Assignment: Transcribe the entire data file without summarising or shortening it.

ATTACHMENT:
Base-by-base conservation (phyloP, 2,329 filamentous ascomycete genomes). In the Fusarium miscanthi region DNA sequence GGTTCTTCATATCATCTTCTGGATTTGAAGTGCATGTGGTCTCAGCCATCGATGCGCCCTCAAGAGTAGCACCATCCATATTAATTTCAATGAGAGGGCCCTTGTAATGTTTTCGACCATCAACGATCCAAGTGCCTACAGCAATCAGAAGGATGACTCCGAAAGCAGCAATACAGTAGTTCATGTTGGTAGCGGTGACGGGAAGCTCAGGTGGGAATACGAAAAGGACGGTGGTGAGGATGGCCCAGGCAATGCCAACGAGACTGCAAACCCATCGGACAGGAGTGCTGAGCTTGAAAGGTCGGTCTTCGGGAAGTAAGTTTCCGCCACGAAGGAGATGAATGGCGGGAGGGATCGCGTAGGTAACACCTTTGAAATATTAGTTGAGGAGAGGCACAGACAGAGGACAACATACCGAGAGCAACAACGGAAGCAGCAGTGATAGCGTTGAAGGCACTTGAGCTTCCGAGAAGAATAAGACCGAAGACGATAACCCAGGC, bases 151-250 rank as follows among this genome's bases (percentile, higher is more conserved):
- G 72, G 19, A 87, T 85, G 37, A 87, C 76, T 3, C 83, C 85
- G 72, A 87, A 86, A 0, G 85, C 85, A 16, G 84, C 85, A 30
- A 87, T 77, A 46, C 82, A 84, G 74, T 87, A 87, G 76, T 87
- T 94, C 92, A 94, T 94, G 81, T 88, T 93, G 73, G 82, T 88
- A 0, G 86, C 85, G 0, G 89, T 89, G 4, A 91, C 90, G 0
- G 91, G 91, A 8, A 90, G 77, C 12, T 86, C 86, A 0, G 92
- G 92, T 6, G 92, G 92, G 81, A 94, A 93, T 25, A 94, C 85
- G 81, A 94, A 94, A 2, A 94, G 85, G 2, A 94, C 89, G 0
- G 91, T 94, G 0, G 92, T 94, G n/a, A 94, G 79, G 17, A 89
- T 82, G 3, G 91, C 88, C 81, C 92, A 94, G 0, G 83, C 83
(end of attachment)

Base-by-base conservation (phyloP, 2,329 filamentous ascomycete genomes). In the Fusarium miscanthi region DNA sequence GGTTCTTCATATCATCTTCTGGATTTGAAGTGCATGTGGTCTCAGCCATCGATGCGCCCTCAAGAGTAGCACCATCCATATTAATTTCAATGAGAGGGCCCTTGTAATGTTTTCGACCATCAACGATCCAAGTGCCTACAGCAATCAGAAGGATGACTCCGAAAGCAGCAATACAGTAGTTCATGTTGGTAGCGGTGACGGGAAGCTCAGGTGGGAATACGAAAAGGACGGTGGTGAGGATGGCCCAGGCAATGCCAACGAGACTGCAAACCCATCGGACAGGAGTGCTGAGCTTGAAAGGTCGGTCTTCGGGAAGTAAGTTTCCGCCACGAAGGAGATGAATGGCGGGAGGGATCGCGTAGGTAACACCTTTGAAATATTAGTTGAGGAGAGGCACAGACAGAGGACAACATACCGAGAGCAACAACGGAAGCAGCAGTGATAGCGTTGAAGGCACTTGAGCTTCCGAGAAGAATAAGACCGAAGACGATAACCCAGGC, bases 151-250 rank as follows among this genome's bases (percentile, higher is more conserved):
- G 72, G 19, A 87, T 85, G 37, A 87, C 76, T 3, C 83, C 85
- G 72, A 87, A 86, A 0, G 85, C 85, A 16, G 84, C 85, A 30
- A 87, T 77, A 46, C 82, A 84, G 74, T 87, A 87, G 76, T 87
- T 94, C 92, A 94, T 94, G 81, T 88, T 93, G 73, G 82, T 88
- A 0, G 86, C 85, G 0, G 89, T 89, G 4, A 91, C 90, G 0
- G 91, G 91, A 8, A 90, G 77, C 12, T 86, C 86, A 0, G 92
- G 92, T 6, G 92, G 92, G 81, A 94, A 93, T 25, A 94, C 85
- G 81, A 94, A 94, A 2, A 94, G 85, G 2, A 94, C 89, G 0
- G 91, T 94, G 0, G 92, T 94, G n/a, A 94, G 79, G 17, A 89
- T 82, G 3, G 91, C 88, C 81, C 92, A 94, G 0, G 83, C 83